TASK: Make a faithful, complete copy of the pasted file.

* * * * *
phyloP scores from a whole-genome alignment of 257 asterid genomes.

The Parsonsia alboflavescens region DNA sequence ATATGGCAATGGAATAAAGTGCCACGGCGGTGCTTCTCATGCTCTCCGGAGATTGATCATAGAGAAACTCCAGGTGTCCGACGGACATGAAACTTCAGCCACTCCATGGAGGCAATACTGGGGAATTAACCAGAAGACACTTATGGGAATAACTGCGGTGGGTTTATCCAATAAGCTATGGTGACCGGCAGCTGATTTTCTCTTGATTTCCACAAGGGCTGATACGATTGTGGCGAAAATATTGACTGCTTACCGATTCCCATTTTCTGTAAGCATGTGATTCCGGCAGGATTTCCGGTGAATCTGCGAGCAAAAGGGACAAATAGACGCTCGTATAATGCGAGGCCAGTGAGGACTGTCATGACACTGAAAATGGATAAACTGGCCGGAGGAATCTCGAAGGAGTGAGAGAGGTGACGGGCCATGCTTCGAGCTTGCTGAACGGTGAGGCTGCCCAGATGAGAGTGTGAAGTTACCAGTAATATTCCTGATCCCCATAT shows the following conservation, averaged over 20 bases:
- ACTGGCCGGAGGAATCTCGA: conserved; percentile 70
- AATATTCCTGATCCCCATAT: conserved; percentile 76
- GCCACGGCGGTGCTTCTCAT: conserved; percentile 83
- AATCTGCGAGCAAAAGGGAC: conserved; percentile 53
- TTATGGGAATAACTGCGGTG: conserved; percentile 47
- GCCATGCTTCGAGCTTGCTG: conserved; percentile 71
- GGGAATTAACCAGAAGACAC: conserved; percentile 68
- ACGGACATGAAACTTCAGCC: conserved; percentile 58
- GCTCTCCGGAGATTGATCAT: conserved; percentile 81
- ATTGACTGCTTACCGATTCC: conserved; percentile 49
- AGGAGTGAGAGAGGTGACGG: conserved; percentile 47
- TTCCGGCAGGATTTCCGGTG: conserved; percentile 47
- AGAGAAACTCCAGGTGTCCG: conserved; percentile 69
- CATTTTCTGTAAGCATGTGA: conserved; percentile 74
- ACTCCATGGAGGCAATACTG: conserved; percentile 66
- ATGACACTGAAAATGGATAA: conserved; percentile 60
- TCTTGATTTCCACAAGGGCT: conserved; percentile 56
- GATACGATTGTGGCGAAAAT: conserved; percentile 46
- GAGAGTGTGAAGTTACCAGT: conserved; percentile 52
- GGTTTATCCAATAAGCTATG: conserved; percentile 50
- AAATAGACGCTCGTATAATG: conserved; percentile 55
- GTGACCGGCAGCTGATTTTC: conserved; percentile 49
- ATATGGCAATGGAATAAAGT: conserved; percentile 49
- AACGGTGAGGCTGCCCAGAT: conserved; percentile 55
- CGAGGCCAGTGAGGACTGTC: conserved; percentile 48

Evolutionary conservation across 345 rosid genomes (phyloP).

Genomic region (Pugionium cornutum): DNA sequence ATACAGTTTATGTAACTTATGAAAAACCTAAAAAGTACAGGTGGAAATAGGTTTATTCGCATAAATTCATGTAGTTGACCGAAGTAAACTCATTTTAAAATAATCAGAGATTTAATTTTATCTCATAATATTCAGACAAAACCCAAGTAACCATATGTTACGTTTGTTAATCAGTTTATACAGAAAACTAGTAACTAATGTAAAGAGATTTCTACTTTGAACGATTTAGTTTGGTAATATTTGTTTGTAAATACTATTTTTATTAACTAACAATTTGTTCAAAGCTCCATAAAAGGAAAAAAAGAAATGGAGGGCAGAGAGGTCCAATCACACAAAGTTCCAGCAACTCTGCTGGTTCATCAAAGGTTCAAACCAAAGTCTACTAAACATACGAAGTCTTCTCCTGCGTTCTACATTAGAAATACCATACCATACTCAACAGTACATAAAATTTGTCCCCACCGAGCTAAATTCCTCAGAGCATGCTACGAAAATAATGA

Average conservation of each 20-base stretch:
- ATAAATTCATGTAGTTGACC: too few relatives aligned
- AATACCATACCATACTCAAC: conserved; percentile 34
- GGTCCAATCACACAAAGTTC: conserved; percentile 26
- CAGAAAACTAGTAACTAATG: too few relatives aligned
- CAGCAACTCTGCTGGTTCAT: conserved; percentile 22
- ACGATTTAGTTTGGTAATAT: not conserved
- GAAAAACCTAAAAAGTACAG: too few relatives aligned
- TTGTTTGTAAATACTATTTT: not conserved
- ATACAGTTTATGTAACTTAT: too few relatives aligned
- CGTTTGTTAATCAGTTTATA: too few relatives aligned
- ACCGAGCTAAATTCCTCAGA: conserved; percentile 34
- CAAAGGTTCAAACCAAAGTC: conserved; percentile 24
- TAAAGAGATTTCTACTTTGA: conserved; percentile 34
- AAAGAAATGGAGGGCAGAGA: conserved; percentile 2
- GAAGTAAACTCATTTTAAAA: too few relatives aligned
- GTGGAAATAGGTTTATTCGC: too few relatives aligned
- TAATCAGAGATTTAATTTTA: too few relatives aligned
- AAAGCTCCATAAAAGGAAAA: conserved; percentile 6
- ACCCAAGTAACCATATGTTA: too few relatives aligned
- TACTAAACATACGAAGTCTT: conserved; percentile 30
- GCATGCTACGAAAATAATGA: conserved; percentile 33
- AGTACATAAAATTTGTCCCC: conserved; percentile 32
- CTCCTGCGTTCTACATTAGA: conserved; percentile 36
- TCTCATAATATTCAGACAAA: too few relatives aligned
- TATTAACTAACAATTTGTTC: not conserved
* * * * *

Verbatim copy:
phyloP scores from a whole-genome alignment of 257 asterid genomes.

The Parsonsia alboflavescens region DNA sequence ATATGGCAATGGAATAAAGTGCCACGGCGGTGCTTCTCATGCTCTCCGGAGATTGATCATAGAGAAACTCCAGGTGTCCGACGGACATGAAACTTCAGCCACTCCATGGAGGCAATACTGGGGAATTAACCAGAAGACACTTATGGGAATAACTGCGGTGGGTTTATCCAATAAGCTATGGTGACCGGCAGCTGATTTTCTCTTGATTTCCACAAGGGCTGATACGATTGTGGCGAAAATATTGACTGCTTACCGATTCCCATTTTCTGTAAGCATGTGATTCCGGCAGGATTTCCGGTGAATCTGCGAGCAAAAGGGACAAATAGACGCTCGTATAATGCGAGGCCAGTGAGGACTGTCATGACACTGAAAATGGATAAACTGGCCGGAGGAATCTCGAAGGAGTGAGAGAGGTGACGGGCCATGCTTCGAGCTTGCTGAACGGTGAGGCTGCCCAGATGAGAGTGTGAAGTTACCAGTAATATTCCTGATCCCCATAT shows the following conservation, averaged over 20 bases:
- ACTGGCCGGAGGAATCTCGA: conserved; percentile 70
- AATATTCCTGATCCCCATAT: conserved; percentile 76
- GCCACGGCGGTGCTTCTCAT: conserved; percentile 83
- AATCTGCGAGCAAAAGGGAC: conserved; percentile 53
- TTATGGGAATAACTGCGGTG: conserved; percentile 47
- GCCATGCTTCGAGCTTGCTG: conserved; percentile 71
- GGGAATTAACCAGAAGACAC: conserved; percentile 68
- ACGGACATGAAACTTCAGCC: conserved; percentile 58
- GCTCTCCGGAGATTGATCAT: conserved; percentile 81
- ATTGACTGCTTACCGATTCC: conserved; percentile 49
- AGGAGTGAGAGAGGTGACGG: conserved; percentile 47
- TTCCGGCAGGATTTCCGGTG: conserved; percentile 47
- AGAGAAACTCCAGGTGTCCG: conserved; percentile 69
- CATTTTCTGTAAGCATGTGA: conserved; percentile 74
- ACTCCATGGAGGCAATACTG: conserved; percentile 66
- ATGACACTGAAAATGGATAA: conserved; percentile 60
- TCTTGATTTCCACAAGGGCT: conserved; percentile 56
- GATACGATTGTGGCGAAAAT: conserved; percentile 46
- GAGAGTGTGAAGTTACCAGT: conserved; percentile 52
- GGTTTATCCAATAAGCTATG: conserved; percentile 50
- AAATAGACGCTCGTATAATG: conserved; percentile 55
- GTGACCGGCAGCTGATTTTC: conserved; percentile 49
- ATATGGCAATGGAATAAAGT: conserved; percentile 49
- AACGGTGAGGCTGCCCAGAT: conserved; percentile 55
- CGAGGCCAGTGAGGACTGTC: conserved; percentile 48

Evolutionary conservation across 345 rosid genomes (phyloP).

Genomic region (Pugionium cornutum): DNA sequence ATACAGTTTATGTAACTTATGAAAAACCTAAAAAGTACAGGTGGAAATAGGTTTATTCGCATAAATTCATGTAGTTGACCGAAGTAAACTCATTTTAAAATAATCAGAGATTTAATTTTATCTCATAATATTCAGACAAAACCCAAGTAACCATATGTTACGTTTGTTAATCAGTTTATACAGAAAACTAGTAACTAATGTAAAGAGATTTCTACTTTGAACGATTTAGTTTGGTAATATTTGTTTGTAAATACTATTTTTATTAACTAACAATTTGTTCAAAGCTCCATAAAAGGAAAAAAAGAAATGGAGGGCAGAGAGGTCCAATCACACAAAGTTCCAGCAACTCTGCTGGTTCATCAAAGGTTCAAACCAAAGTCTACTAAACATACGAAGTCTTCTCCTGCGTTCTACATTAGAAATACCATACCATACTCAACAGTACATAAAATTTGTCCCCACCGAGCTAAATTCCTCAGAGCATGCTACGAAAATAATGA

Average conservation of each 20-base stretch:
- ATAAATTCATGTAGTTGACC: too few relatives aligned
- AATACCATACCATACTCAAC: conserved; percentile 34
- GGTCCAATCACACAAAGTTC: conserved; percentile 26
- CAGAAAACTAGTAACTAATG: too few relatives aligned
- CAGCAACTCTGCTGGTTCAT: conserved; percentile 22
- ACGATTTAGTTTGGTAATAT: not conserved
- GAAAAACCTAAAAAGTACAG: too few relatives aligned
- TTGTTTGTAAATACTATTTT: not conserved
- ATACAGTTTATGTAACTTAT: too few relatives aligned
- CGTTTGTTAATCAGTTTATA: too few relatives aligned
- ACCGAGCTAAATTCCTCAGA: conserved; percentile 34
- CAAAGGTTCAAACCAAAGTC: conserved; percentile 24
- TAAAGAGATTTCTACTTTGA: conserved; percentile 34
- AAAGAAATGGAGGGCAGAGA: conserved; percentile 2
- GAAGTAAACTCATTTTAAAA: too few relatives aligned
- GTGGAAATAGGTTTATTCGC: too few relatives aligned
- TAATCAGAGATTTAATTTTA: too few relatives aligned
- AAAGCTCCATAAAAGGAAAA: conserved; percentile 6
- ACCCAAGTAACCATATGTTA: too few relatives aligned
- TACTAAACATACGAAGTCTT: conserved; percentile 30
- GCATGCTACGAAAATAATGA: conserved; percentile 33
- AGTACATAAAATTTGTCCCC: conserved; percentile 32
- CTCCTGCGTTCTACATTAGA: conserved; percentile 36
- TCTCATAATATTCAGACAAA: too few relatives aligned
- TATTAACTAACAATTTGTTC: not conserved